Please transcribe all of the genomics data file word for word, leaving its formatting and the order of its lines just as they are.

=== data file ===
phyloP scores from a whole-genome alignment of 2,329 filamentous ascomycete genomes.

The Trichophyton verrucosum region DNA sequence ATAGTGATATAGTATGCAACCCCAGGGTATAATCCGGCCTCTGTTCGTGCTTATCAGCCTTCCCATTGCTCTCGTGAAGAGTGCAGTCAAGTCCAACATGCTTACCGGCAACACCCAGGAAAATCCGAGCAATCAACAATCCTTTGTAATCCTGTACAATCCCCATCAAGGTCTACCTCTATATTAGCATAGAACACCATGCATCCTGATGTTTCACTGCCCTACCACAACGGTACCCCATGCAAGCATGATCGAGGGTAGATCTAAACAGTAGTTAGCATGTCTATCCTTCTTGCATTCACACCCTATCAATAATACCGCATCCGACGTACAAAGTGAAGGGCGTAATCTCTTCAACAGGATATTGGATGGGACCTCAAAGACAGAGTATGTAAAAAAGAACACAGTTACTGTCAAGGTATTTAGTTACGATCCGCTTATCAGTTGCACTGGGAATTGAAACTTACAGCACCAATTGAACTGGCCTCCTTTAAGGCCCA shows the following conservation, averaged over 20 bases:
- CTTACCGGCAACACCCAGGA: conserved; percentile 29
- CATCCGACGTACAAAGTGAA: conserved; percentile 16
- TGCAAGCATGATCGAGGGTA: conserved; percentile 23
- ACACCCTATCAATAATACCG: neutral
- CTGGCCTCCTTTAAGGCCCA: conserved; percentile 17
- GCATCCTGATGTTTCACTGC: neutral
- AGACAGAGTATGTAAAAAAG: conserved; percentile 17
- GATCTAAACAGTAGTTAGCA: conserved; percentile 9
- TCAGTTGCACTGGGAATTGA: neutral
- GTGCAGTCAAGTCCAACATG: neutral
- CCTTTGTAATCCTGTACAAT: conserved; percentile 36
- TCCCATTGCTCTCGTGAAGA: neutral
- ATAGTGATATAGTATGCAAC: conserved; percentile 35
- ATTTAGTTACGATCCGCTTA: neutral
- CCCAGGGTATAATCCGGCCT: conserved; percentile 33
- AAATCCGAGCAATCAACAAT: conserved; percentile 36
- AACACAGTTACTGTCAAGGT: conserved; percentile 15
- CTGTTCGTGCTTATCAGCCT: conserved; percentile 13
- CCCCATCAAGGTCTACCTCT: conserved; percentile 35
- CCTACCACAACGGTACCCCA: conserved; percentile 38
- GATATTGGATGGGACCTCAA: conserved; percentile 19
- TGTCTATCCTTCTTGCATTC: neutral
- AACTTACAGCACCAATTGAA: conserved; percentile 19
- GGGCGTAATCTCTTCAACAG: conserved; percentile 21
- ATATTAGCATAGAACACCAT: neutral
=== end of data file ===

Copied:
phyloP scores from a whole-genome alignment of 2,329 filamentous ascomycete genomes.

The Trichophyton verrucosum region DNA sequence ATAGTGATATAGTATGCAACCCCAGGGTATAATCCGGCCTCTGTTCGTGCTTATCAGCCTTCCCATTGCTCTCGTGAAGAGTGCAGTCAAGTCCAACATGCTTACCGGCAACACCCAGGAAAATCCGAGCAATCAACAATCCTTTGTAATCCTGTACAATCCCCATCAAGGTCTACCTCTATATTAGCATAGAACACCATGCATCCTGATGTTTCACTGCCCTACCACAACGGTACCCCATGCAAGCATGATCGAGGGTAGATCTAAACAGTAGTTAGCATGTCTATCCTTCTTGCATTCACACCCTATCAATAATACCGCATCCGACGTACAAAGTGAAGGGCGTAATCTCTTCAACAGGATATTGGATGGGACCTCAAAGACAGAGTATGTAAAAAAGAACACAGTTACTGTCAAGGTATTTAGTTACGATCCGCTTATCAGTTGCACTGGGAATTGAAACTTACAGCACCAATTGAACTGGCCTCCTTTAAGGCCCA shows the following conservation, averaged over 20 bases:
- CTTACCGGCAACACCCAGGA: conserved; percentile 29
- CATCCGACGTACAAAGTGAA: conserved; percentile 16
- TGCAAGCATGATCGAGGGTA: conserved; percentile 23
- ACACCCTATCAATAATACCG: neutral
- CTGGCCTCCTTTAAGGCCCA: conserved; percentile 17
- GCATCCTGATGTTTCACTGC: neutral
- AGACAGAGTATGTAAAAAAG: conserved; percentile 17
- GATCTAAACAGTAGTTAGCA: conserved; percentile 9
- TCAGTTGCACTGGGAATTGA: neutral
- GTGCAGTCAAGTCCAACATG: neutral
- CCTTTGTAATCCTGTACAAT: conserved; percentile 36
- TCCCATTGCTCTCGTGAAGA: neutral
- ATAGTGATATAGTATGCAAC: conserved; percentile 35
- ATTTAGTTACGATCCGCTTA: neutral
- CCCAGGGTATAATCCGGCCT: conserved; percentile 33
- AAATCCGAGCAATCAACAAT: conserved; percentile 36
- AACACAGTTACTGTCAAGGT: conserved; percentile 15
- CTGTTCGTGCTTATCAGCCT: conserved; percentile 13
- CCCCATCAAGGTCTACCTCT: conserved; percentile 35
- CCTACCACAACGGTACCCCA: conserved; percentile 38
- GATATTGGATGGGACCTCAA: conserved; percentile 19
- TGTCTATCCTTCTTGCATTC: neutral
- AACTTACAGCACCAATTGAA: conserved; percentile 19
- GGGCGTAATCTCTTCAACAG: conserved; percentile 21
- ATATTAGCATAGAACACCAT: neutral